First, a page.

The Xiris Blog

Using a Weld Camera to Guide Cross-Slide Mechanisms

Posted by Cornelius Sawatzky on Tuesday, June 18, 2013 @ 01:49 PM

In some types of automated or semi-automated welding processes, a positioning device known as a cross-slide mechanism is used to move a weld head assembly relative to the weld seam to ensure proper tracking during welding. The steering process used to drive the cross-slide mechanism so that the weld head or torch follows the weld seam can be automated through the use of a closed-loop laser seam tracker—or with an open-loop system using a handheld pendant in combination with a Weld Camera.

The open-loop Weld Camera option is often preferable because it provides operators with visibility of the weld area and its immediate environment—allowing more-precise human judgment to be used in quality control.

How a Weld Camera Helps

Cross-slide mechanisms are generally set up in one of two ways:

  • The weld torch is fixed in position and the material to be welded is moved past the torch.  Typical examples of this are when a drum rotates the material underneath the weld head or when a slide moves the material in a linear manner under a weld head. In both cases, the material is moved and needs its position to be adjusted relative to the fixed weld torch.
  • The material to be welded is fixed and the weld torch moves relative to the material. A typical example of this is a welding tractor that moves a weld torch along a large fixed seam such as on a pressure vessel or in shipbuilding.

Orbital Welding Unit with a Cross Slide Mechanism

Orbital Welding Unit With a Cross-Slide Mechanism 

 

The greatest benefit of using a Weld Camera to guide cross-slide mechanisms is that it can provide a clear view of the weld arc, the feeder wire, the seam, and the workpiece detail all in one image, allowing the operator to continuously monitor a live process for weld alignment. A secondary benefit can be achieved if the camera can be configured to see inside the weld arc to monitor the conditions of weld underfill (the condition in which insufficient material has been deposited in a weld bead during welding to fill a gap) and weld undercut (the condition in which excessive heat or current melt the parent material, creating a reduction in the cross-sectional area of the weld).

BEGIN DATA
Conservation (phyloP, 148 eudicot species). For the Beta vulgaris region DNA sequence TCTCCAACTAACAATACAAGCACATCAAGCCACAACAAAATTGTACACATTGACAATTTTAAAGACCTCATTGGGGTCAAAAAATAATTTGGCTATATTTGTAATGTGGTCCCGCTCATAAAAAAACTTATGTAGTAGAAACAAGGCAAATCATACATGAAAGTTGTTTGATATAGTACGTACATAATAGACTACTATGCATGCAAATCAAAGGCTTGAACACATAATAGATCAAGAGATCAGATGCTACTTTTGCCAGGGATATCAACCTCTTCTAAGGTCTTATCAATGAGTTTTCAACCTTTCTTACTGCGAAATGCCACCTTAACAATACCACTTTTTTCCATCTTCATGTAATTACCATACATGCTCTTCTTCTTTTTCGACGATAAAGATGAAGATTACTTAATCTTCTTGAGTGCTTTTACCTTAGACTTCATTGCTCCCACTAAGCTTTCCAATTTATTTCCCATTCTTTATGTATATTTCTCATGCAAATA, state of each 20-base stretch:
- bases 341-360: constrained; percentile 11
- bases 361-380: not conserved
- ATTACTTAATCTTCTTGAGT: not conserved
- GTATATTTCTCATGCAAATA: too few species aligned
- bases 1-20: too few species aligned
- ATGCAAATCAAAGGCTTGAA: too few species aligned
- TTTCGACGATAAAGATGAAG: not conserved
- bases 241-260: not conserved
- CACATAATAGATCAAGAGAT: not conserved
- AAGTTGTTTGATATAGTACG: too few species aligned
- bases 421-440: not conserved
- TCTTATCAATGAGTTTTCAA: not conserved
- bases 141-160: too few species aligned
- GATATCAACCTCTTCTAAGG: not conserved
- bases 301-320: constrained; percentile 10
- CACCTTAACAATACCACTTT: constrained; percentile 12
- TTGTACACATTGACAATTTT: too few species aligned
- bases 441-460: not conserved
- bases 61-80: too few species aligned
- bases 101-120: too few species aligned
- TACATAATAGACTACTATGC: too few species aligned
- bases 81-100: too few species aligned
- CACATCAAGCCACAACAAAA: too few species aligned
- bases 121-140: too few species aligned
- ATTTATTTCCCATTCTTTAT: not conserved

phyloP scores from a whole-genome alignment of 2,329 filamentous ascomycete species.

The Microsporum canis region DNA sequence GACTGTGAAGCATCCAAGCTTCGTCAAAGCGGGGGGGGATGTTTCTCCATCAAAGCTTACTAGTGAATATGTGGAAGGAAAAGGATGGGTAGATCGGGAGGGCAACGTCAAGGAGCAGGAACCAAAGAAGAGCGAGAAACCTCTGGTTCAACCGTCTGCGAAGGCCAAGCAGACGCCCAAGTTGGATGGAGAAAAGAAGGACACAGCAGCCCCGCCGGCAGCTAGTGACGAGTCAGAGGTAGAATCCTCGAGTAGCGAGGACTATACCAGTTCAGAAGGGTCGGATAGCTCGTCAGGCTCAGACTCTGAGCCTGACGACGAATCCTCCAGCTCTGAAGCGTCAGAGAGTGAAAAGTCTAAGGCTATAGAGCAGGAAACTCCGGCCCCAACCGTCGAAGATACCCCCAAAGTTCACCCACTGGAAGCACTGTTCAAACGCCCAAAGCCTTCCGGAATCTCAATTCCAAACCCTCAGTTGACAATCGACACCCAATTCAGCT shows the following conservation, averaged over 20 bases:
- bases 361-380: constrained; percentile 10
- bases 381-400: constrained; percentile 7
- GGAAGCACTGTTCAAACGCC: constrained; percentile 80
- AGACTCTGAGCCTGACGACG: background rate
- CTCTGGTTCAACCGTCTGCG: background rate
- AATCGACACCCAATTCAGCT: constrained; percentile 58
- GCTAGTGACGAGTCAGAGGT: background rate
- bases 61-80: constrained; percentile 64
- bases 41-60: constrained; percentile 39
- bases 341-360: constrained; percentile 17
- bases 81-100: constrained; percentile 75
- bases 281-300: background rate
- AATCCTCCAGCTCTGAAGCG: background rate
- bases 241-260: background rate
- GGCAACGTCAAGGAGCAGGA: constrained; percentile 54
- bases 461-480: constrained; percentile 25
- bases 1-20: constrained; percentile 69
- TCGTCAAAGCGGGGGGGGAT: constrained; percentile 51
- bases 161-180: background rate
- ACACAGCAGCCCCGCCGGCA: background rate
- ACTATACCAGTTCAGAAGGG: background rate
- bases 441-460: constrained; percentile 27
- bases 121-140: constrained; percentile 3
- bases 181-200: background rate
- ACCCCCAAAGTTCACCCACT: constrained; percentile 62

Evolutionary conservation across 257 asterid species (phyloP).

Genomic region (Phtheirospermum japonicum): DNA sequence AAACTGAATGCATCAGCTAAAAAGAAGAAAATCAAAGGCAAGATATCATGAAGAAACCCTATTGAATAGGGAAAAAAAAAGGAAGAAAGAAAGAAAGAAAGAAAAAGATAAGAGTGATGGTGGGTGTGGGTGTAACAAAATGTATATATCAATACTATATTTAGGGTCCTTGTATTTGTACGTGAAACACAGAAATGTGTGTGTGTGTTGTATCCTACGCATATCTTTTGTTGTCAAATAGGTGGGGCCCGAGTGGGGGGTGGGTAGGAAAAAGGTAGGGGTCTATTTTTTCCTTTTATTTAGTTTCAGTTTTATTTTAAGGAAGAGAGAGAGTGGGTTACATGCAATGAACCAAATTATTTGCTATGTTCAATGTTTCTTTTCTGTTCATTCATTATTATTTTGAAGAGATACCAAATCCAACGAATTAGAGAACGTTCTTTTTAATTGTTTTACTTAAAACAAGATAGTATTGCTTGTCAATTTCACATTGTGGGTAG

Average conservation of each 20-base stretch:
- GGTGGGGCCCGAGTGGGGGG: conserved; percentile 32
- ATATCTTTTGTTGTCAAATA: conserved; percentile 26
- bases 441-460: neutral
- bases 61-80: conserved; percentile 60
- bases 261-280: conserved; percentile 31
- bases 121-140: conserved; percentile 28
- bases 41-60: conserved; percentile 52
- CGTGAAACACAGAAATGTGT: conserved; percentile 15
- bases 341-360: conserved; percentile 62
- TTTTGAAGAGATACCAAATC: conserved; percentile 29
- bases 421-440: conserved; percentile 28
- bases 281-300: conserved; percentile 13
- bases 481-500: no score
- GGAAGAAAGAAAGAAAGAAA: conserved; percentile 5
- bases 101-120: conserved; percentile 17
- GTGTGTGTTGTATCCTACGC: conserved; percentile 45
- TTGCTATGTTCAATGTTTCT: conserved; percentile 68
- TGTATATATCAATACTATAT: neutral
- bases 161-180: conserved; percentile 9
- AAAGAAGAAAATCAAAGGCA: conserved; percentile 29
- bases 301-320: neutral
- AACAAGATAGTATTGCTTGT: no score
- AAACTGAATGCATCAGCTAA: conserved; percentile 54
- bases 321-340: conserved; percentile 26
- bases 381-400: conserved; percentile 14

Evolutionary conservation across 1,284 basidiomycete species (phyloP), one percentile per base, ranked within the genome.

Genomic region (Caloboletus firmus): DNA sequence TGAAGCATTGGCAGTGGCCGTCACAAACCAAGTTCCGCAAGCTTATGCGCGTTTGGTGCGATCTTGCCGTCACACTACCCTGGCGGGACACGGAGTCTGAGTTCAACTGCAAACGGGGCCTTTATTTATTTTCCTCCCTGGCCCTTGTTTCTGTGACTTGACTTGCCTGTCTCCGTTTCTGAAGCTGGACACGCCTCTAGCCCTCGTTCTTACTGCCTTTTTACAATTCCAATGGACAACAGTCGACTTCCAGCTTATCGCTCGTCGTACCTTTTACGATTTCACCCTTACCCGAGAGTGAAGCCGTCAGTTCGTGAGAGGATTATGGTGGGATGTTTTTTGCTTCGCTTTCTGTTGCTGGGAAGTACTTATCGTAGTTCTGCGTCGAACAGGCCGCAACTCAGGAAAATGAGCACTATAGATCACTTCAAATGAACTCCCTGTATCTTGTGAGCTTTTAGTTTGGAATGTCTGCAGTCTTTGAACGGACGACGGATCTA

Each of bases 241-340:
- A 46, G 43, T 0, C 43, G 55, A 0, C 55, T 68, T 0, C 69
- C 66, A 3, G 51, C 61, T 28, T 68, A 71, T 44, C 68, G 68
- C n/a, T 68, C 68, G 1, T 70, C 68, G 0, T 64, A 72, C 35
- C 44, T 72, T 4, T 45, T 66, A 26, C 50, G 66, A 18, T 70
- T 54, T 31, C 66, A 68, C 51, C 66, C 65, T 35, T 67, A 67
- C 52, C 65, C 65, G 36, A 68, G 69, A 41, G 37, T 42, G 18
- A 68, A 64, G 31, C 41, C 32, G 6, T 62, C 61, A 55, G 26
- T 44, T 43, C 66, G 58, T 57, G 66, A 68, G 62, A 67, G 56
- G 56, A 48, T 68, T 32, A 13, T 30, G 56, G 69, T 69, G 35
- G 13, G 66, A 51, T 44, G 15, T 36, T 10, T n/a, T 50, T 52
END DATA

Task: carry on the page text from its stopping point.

When a Weld Camera is mounted on a cross-slide mechanism, it is typically fixed relative to the torch, giving the user a point of view from the perspective of the torch. The user is able to monitor the wire stick-out from the torch and use it as a pointer to align the torch with the seam to control the lateral position.

On the Xiris XVC-O Weld Camera, multiple crosshairs can be implemented to help the user determine various weld parameters, such as the torch height from the seam, the lateral torch-seam alignment, and the quality of wire feed of the weld head. Because crosshairs provide minimum and maximum crosshair markers on the screen, they can also be used to keep the seam within a defined range relative to the torch.

An operator with a Weld Camera can often do a better job at tracking a seam than a laser seam tracker. The handheld pendant used in conjunction with a Weld Camera drives X, Y, or Z axes on a cross-slide mechanism to control the lateral position, height, or depth (respectively) of the weld torch position relative to the work material. These axes are typically driven by an open-loop motor, such as a stepper motor without an encoder.

Monitoring the image from a Weld Camera, an operator can see the results of adjustments in real-time on the image. Occasional torch/material alignment adjustments are necessary because the seam will tend to wander with respect to the torch over time due to slight misalignments in the motion system that moves the torch relative to the workpiece, or because the workpiece edge itself is not a perfect straight line or prepared with a perfect edge.

Conclusion

Typically, the best way to guide a cross-slide mechanism is for operators to use a handheld pendant and a Weld Camera with High Dynamic Range. Operators are usually more-accurate and more-effective than a closed-loop laser seam tracker because they can see more of the weld detail and its immediate weld environment in real time and make instant in-process adjustments, thereby tolerating process variations better than laser seam trackers can.

Image courtesy of www.arcproducts.com.

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Tags: quality control, weld camera, High Dynamic Range

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